Taxation and Income Distribution Dynamics in a Neoclassical Growth Model
We examine how changes in tax policies affect the dynamics of the distributions of wealth and income in a Ramsey model in which agents differ in their initial capital endowment. The endogeneity of the labor supply plays a crucial role in determining inequality, as tax changes that affect hours of work will affect the distribution of wealth and income, reinforcing or offsetting the direct redistributive impact of taxes. Our results indicate that tax policies that reduce the labor supply are associated with lower output but also with a more equal distribution of after-tax income. We illustrate these effects by examining the impact of recent tax changes observed in the US and in European economies.
|Date of creation:||24 Nov 2008|
|Note:||View the original document on HAL open archive server: https://halshs.archives-ouvertes.fr/halshs-00341001|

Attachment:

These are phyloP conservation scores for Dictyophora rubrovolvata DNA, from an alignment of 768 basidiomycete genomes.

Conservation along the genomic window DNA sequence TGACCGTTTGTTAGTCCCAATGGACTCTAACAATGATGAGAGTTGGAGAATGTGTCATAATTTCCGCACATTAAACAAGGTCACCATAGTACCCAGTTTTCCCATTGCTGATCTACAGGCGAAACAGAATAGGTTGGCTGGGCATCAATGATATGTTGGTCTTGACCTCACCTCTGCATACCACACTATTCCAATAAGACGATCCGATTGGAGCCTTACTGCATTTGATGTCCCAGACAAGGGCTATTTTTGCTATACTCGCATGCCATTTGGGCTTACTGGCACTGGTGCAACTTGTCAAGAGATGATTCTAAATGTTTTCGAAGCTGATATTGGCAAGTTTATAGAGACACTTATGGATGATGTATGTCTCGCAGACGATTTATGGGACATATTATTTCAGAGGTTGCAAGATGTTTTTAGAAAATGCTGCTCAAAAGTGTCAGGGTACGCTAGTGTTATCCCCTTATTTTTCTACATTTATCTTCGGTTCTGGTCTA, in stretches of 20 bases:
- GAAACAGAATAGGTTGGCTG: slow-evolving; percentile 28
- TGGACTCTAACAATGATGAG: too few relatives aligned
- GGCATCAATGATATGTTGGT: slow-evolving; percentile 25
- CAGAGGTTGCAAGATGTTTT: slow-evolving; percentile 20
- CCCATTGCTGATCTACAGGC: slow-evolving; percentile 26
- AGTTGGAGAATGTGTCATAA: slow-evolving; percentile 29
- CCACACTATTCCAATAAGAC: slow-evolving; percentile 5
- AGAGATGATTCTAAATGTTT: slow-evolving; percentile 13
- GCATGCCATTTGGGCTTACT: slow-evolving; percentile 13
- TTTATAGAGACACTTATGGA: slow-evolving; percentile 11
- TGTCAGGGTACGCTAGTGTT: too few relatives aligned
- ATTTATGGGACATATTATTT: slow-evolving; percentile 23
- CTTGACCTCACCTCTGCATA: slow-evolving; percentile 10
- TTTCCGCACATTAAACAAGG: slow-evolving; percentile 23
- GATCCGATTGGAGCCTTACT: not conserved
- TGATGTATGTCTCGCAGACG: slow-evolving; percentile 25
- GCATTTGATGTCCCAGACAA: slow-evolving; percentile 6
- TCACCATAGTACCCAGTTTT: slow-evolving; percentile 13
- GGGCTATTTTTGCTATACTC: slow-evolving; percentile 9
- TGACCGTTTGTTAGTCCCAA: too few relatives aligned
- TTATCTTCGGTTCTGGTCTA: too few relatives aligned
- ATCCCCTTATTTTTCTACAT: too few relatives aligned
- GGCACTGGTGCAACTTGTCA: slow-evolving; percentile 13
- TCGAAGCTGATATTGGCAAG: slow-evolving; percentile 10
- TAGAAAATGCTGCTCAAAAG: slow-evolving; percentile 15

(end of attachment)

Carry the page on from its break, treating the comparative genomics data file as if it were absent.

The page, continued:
|Contact details of provider:|| Web page: https://hal.archives-ouvertes.fr/|
When requesting a correction, please mention this item's handle: RePEc:hal:wpaper:halshs-00341001. See general information about how to correct material in RePEc.
For technical questions regarding this item, or to correct its authors, title, abstract, bibliographic or download information, contact: (CCSD)
If you have authored this item and are not yet registered with RePEc, we encourage you to do it here. This allows to link your profile to this item. It also allows you to accept potential citations to this item that we are uncertain about.
If references are entirely missing, you can add them using this form.
If the full references list an item that is present in RePEc, but the system did not link to it, you can help with this form.
If you know of missing items citing this one, you can help us creating those links by adding the relevant references in the same way as above, for each refering item. If you are a registered author of this item, you may also want to check the "citations" tab in your profile, as there may be some citations waiting for confirmation.
Please note that corrections may take a couple of weeks to filter through the various RePEc services.